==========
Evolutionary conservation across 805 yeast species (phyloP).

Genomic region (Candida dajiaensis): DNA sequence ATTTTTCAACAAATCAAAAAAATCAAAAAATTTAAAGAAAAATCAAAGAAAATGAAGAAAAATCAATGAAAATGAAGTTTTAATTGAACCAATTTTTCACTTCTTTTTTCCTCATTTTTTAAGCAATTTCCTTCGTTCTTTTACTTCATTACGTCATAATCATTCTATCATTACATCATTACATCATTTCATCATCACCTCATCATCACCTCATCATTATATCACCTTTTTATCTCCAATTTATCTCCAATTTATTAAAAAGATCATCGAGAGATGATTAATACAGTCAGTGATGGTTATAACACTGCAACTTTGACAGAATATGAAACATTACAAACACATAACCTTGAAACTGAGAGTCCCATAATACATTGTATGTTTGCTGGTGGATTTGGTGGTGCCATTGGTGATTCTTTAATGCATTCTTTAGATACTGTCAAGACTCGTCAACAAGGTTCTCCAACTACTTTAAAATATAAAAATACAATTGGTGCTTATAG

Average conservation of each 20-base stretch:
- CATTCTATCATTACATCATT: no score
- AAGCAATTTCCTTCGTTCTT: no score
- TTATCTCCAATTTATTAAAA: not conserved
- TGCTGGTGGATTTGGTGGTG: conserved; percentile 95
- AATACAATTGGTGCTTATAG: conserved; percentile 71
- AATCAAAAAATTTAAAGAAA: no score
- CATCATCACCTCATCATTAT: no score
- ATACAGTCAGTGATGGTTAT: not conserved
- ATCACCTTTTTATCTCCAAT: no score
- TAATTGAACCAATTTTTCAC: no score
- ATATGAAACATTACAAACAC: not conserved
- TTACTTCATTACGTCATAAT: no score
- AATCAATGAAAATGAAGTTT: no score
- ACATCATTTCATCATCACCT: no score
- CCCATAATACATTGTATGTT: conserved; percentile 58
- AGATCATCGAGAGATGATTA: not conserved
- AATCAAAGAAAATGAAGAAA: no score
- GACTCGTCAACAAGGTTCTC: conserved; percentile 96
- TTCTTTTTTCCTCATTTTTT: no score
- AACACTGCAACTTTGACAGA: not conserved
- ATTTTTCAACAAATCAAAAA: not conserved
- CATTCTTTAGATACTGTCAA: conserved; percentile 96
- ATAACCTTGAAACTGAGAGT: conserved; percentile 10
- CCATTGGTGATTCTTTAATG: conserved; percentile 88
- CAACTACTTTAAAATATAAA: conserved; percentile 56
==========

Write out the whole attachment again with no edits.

Evolutionary conservation across 805 yeast species (phyloP).

Genomic region (Candida dajiaensis): DNA sequence ATTTTTCAACAAATCAAAAAAATCAAAAAATTTAAAGAAAAATCAAAGAAAATGAAGAAAAATCAATGAAAATGAAGTTTTAATTGAACCAATTTTTCACTTCTTTTTTCCTCATTTTTTAAGCAATTTCCTTCGTTCTTTTACTTCATTACGTCATAATCATTCTATCATTACATCATTACATCATTTCATCATCACCTCATCATCACCTCATCATTATATCACCTTTTTATCTCCAATTTATCTCCAATTTATTAAAAAGATCATCGAGAGATGATTAATACAGTCAGTGATGGTTATAACACTGCAACTTTGACAGAATATGAAACATTACAAACACATAACCTTGAAACTGAGAGTCCCATAATACATTGTATGTTTGCTGGTGGATTTGGTGGTGCCATTGGTGATTCTTTAATGCATTCTTTAGATACTGTCAAGACTCGTCAACAAGGTTCTCCAACTACTTTAAAATATAAAAATACAATTGGTGCTTATAG

Average conservation of each 20-base stretch:
- CATTCTATCATTACATCATT: no score
- AAGCAATTTCCTTCGTTCTT: no score
- TTATCTCCAATTTATTAAAA: not conserved
- TGCTGGTGGATTTGGTGGTG: conserved; percentile 95
- AATACAATTGGTGCTTATAG: conserved; percentile 71
- AATCAAAAAATTTAAAGAAA: no score
- CATCATCACCTCATCATTAT: no score
- ATACAGTCAGTGATGGTTAT: not conserved
- ATCACCTTTTTATCTCCAAT: no score
- TAATTGAACCAATTTTTCAC: no score
- ATATGAAACATTACAAACAC: not conserved
- TTACTTCATTACGTCATAAT: no score
- AATCAATGAAAATGAAGTTT: no score
- ACATCATTTCATCATCACCT: no score
- CCCATAATACATTGTATGTT: conserved; percentile 58
- AGATCATCGAGAGATGATTA: not conserved
- AATCAAAGAAAATGAAGAAA: no score
- GACTCGTCAACAAGGTTCTC: conserved; percentile 96
- TTCTTTTTTCCTCATTTTTT: no score
- AACACTGCAACTTTGACAGA: not conserved
- ATTTTTCAACAAATCAAAAA: not conserved
- CATTCTTTAGATACTGTCAA: conserved; percentile 96
- ATAACCTTGAAACTGAGAGT: conserved; percentile 10
- CCATTGGTGATTCTTTAATG: conserved; percentile 88
- CAACTACTTTAAAATATAAA: conserved; percentile 56